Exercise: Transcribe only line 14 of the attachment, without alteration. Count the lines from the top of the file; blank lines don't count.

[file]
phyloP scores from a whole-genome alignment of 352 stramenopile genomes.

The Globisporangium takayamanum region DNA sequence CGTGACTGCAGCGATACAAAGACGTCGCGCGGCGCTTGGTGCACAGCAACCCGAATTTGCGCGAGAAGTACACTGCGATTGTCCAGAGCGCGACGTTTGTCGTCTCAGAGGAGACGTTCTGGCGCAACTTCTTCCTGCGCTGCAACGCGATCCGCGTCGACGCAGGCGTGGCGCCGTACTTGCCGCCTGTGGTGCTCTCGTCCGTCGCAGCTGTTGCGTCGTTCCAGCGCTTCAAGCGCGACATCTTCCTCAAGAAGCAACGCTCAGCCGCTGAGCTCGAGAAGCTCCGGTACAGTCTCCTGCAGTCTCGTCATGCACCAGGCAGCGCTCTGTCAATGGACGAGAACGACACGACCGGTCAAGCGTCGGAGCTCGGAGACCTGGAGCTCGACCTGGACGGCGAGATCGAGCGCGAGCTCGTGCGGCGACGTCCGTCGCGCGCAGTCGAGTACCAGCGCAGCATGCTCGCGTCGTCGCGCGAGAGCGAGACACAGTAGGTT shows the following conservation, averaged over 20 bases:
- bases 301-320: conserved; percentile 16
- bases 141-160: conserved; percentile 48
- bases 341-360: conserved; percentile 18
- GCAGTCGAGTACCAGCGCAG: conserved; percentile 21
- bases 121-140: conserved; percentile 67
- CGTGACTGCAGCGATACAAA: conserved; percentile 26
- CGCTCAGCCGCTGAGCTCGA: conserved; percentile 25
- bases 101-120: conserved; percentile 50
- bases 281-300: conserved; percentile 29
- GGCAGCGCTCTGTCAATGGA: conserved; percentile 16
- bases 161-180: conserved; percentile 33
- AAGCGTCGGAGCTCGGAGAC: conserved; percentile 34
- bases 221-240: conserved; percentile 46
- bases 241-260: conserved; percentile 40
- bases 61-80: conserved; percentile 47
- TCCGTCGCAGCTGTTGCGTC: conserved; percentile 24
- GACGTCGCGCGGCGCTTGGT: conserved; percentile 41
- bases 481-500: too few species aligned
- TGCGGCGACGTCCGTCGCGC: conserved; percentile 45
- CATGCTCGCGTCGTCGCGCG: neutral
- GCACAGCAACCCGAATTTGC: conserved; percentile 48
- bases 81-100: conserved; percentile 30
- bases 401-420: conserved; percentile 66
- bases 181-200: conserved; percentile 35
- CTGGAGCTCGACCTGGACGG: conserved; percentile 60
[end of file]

- AAGCGTCGGAGCTCGGAGAC: conserved; percentile 34